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Government watchdogs, meanwhile, worry that taking away forms of oversight, even when there isn't a pressing need for it, sets a dangerous precedent. "We're taking another piece [of information] in order to stroke and soothe one small segment of society," says Charles Davis, executive director for the National Freedom of Information Coalition. "And if you do that over and over again, guess what's going to happen to public information at the end of the day? There's not going to be any."
The conflict in Idaho escalated in January, when Rick Hobson, a local activist, made a public-records request for the names of hunters who had killed wolves during the season, then posted all 122 on a website and took out an ad in the Idaho Statesman directing people to the list. "There's a small local group of hunters who feel that they and only they have a right to decide what happens to wildlife on state and federal land," he says. "I posted the list to remind them that it's a public process, that hunting is not a right, it's a privilege."
That posting brought Hobson his own barrage of hate mail and threats, in part because the list included the name of a 12-year-old boy. Boyle says Hobson's use of the information "played right into the reasoning" for making the records exempt while members debated the bill.
Other states are trying to protect hunters from different forms of harassment. A Virginia bill aimed at keeping activists from strategically (and sometimes dangerously) using food to interfere with waterfowl hunting is set to become law on April 13. In that state, it's illegal to lure birds with bait, and there have been reports of activists littering hunting spots with food sometimes from boats in front of shooters' blinds so that any birds that showed up would be off-limits. The measure, proposed by state delegate Scott Lingamfelter, was passed unanimously by both houses.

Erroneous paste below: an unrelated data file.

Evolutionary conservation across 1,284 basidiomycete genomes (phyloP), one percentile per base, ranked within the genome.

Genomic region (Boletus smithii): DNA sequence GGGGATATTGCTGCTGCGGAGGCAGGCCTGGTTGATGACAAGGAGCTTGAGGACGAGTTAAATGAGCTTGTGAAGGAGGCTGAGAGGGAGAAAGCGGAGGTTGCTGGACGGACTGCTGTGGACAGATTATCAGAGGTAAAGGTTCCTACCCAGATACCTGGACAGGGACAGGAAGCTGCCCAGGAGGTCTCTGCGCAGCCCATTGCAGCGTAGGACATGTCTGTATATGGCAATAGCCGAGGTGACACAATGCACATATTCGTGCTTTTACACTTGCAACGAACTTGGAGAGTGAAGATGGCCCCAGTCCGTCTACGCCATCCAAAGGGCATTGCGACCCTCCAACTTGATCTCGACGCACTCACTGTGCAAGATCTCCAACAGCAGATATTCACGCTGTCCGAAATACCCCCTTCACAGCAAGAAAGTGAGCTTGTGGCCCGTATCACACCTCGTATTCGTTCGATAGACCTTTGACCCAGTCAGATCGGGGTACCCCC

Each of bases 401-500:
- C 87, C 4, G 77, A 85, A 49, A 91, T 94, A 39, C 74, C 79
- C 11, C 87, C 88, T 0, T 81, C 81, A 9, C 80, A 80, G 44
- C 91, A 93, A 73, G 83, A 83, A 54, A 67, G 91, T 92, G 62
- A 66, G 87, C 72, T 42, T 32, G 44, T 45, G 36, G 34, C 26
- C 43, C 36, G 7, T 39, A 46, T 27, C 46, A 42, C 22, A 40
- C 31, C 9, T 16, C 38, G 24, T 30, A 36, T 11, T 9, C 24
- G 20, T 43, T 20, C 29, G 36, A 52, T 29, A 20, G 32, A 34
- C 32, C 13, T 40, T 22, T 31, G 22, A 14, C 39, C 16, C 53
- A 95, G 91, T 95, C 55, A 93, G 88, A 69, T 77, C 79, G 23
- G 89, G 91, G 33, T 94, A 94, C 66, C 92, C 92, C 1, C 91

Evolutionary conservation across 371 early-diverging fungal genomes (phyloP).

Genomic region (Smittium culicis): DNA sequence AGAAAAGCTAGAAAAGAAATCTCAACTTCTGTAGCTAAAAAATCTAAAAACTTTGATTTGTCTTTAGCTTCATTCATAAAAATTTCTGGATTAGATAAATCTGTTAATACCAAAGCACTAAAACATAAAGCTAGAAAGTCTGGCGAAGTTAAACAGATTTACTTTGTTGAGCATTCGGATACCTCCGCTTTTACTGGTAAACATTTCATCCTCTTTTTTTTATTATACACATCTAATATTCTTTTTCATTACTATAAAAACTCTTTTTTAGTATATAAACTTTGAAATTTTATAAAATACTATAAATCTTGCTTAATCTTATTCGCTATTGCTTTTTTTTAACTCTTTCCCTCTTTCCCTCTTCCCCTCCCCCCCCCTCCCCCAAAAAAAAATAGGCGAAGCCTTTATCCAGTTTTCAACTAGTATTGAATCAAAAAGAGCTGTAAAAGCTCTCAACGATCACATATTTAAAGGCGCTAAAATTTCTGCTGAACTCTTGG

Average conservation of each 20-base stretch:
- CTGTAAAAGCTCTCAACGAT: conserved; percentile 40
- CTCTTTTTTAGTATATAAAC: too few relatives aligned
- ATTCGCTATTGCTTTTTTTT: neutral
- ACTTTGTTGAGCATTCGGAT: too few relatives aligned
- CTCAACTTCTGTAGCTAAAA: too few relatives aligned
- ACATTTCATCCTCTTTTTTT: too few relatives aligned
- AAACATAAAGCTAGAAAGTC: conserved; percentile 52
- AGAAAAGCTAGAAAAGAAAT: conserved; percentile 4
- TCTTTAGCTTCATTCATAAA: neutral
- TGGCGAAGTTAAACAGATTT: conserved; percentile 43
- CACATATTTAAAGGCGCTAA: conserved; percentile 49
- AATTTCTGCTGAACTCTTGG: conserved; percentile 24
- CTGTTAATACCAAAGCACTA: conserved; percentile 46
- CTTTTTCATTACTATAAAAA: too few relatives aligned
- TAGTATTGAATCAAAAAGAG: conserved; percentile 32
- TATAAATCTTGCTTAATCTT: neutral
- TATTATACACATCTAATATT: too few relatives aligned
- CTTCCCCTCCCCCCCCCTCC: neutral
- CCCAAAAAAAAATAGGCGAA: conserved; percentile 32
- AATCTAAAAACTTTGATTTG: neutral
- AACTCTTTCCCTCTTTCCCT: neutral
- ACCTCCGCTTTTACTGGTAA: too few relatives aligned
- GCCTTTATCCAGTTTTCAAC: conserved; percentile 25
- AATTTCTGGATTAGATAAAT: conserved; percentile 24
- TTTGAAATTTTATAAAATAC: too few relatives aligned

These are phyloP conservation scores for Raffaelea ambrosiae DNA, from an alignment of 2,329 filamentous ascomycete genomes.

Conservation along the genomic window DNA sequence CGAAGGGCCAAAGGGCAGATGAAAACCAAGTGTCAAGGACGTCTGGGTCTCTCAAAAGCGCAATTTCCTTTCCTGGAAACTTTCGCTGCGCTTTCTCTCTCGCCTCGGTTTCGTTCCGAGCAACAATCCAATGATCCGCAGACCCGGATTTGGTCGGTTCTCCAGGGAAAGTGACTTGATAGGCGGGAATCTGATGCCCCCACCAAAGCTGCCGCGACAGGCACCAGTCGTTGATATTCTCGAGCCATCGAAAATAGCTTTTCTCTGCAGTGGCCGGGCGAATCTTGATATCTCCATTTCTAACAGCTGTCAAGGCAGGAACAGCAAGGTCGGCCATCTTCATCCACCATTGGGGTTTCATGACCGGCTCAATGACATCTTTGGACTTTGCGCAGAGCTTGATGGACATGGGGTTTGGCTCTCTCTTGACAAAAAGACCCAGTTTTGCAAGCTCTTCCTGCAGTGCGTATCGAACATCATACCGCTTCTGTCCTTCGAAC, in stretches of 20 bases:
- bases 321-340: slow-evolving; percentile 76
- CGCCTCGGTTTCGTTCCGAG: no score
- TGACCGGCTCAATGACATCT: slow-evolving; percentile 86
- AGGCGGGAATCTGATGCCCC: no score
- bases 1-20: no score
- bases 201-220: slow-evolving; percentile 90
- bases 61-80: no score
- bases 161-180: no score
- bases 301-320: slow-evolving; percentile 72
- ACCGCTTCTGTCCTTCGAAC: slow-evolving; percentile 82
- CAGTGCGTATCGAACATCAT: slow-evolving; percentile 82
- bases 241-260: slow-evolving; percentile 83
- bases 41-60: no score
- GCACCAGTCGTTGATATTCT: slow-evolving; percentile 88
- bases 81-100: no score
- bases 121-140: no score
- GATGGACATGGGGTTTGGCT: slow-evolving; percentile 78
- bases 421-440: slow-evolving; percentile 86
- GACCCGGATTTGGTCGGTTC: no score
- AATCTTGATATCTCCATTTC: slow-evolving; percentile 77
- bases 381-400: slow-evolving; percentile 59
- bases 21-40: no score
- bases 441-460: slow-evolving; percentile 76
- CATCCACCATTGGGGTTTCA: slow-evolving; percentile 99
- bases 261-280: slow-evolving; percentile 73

In Wisconsin, where reports of hunter harassment more than tripled during last year's deer season, territorial landowners have clashed repeatedly with hunters, and hunters have clashed among themselves. Such reports are especially alarming in a state where there have been two fatal hunter shootings, leaving seven dead, within the past decade, says chief conservation warden Randy Stark. The increased number of reports is still minuscule in Wisconsin there were only 15 harassment cases among 600,000 hunters but each is treated as a potential tragedy. "Although there's few of them, it only takes one for there to be a bad outcome," says Stark. "No good can come from an emotional conflict between two armed people."
The fear of hunter-harassment clashes turning deadly is often what gains them attention, despite how rare they are among the millions of hunters who go out into the field each year. In Idaho's case, that fear has been compounded by years of tension over wolf reintroduction, as the unpopular animals were placed in Idaho by the federal government against the state's will, and by uncertainty about what it could mean to start shrouding hunters in anonymity. "Licensure has always been public, with good reason," Davis says. "Because it's a privilege you're asking the state for, and privileges can be used for all sorts of nefarious purposes."